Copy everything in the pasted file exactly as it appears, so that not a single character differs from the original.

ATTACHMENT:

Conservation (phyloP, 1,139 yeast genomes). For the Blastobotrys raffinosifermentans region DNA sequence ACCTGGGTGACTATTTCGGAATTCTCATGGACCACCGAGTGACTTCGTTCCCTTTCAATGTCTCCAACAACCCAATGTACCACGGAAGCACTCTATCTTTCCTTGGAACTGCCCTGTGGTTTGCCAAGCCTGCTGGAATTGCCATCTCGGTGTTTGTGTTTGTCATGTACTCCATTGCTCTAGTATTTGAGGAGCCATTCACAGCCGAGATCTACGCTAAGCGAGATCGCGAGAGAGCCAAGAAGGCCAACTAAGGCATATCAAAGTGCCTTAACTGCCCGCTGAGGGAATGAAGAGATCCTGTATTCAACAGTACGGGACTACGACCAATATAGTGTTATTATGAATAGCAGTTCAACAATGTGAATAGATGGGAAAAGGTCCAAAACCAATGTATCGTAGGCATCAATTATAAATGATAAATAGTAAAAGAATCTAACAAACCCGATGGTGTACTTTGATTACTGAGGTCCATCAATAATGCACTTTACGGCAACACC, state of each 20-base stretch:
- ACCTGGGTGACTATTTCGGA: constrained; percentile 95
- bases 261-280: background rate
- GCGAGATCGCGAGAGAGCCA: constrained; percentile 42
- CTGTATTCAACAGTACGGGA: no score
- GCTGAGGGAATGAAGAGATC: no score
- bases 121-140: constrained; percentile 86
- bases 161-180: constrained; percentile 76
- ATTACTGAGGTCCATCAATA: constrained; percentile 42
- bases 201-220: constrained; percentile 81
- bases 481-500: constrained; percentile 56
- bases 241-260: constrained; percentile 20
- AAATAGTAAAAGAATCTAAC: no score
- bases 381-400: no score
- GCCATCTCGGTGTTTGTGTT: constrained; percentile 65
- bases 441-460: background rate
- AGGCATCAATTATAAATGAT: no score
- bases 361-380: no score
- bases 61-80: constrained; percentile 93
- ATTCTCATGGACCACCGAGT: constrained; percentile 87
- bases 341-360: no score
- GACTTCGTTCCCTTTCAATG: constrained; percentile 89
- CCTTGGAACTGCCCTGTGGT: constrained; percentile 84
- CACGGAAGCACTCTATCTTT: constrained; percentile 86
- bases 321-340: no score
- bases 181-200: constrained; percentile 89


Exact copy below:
Conservation (phyloP, 1,139 yeast genomes). For the Blastobotrys raffinosifermentans region DNA sequence ACCTGGGTGACTATTTCGGAATTCTCATGGACCACCGAGTGACTTCGTTCCCTTTCAATGTCTCCAACAACCCAATGTACCACGGAAGCACTCTATCTTTCCTTGGAACTGCCCTGTGGTTTGCCAAGCCTGCTGGAATTGCCATCTCGGTGTTTGTGTTTGTCATGTACTCCATTGCTCTAGTATTTGAGGAGCCATTCACAGCCGAGATCTACGCTAAGCGAGATCGCGAGAGAGCCAAGAAGGCCAACTAAGGCATATCAAAGTGCCTTAACTGCCCGCTGAGGGAATGAAGAGATCCTGTATTCAACAGTACGGGACTACGACCAATATAGTGTTATTATGAATAGCAGTTCAACAATGTGAATAGATGGGAAAAGGTCCAAAACCAATGTATCGTAGGCATCAATTATAAATGATAAATAGTAAAAGAATCTAACAAACCCGATGGTGTACTTTGATTACTGAGGTCCATCAATAATGCACTTTACGGCAACACC, state of each 20-base stretch:
- ACCTGGGTGACTATTTCGGA: constrained; percentile 95
- bases 261-280: background rate
- GCGAGATCGCGAGAGAGCCA: constrained; percentile 42
- CTGTATTCAACAGTACGGGA: no score
- GCTGAGGGAATGAAGAGATC: no score
- bases 121-140: constrained; percentile 86
- bases 161-180: constrained; percentile 76
- ATTACTGAGGTCCATCAATA: constrained; percentile 42
- bases 201-220: constrained; percentile 81
- bases 481-500: constrained; percentile 56
- bases 241-260: constrained; percentile 20
- AAATAGTAAAAGAATCTAAC: no score
- bases 381-400: no score
- GCCATCTCGGTGTTTGTGTT: constrained; percentile 65
- bases 441-460: background rate
- AGGCATCAATTATAAATGAT: no score
- bases 361-380: no score
- bases 61-80: constrained; percentile 93
- ATTCTCATGGACCACCGAGT: constrained; percentile 87
- bases 341-360: no score
- GACTTCGTTCCCTTTCAATG: constrained; percentile 89
- CCTTGGAACTGCCCTGTGGT: constrained; percentile 84
- CACGGAAGCACTCTATCTTT: constrained; percentile 86
- bases 321-340: no score
- bases 181-200: constrained; percentile 89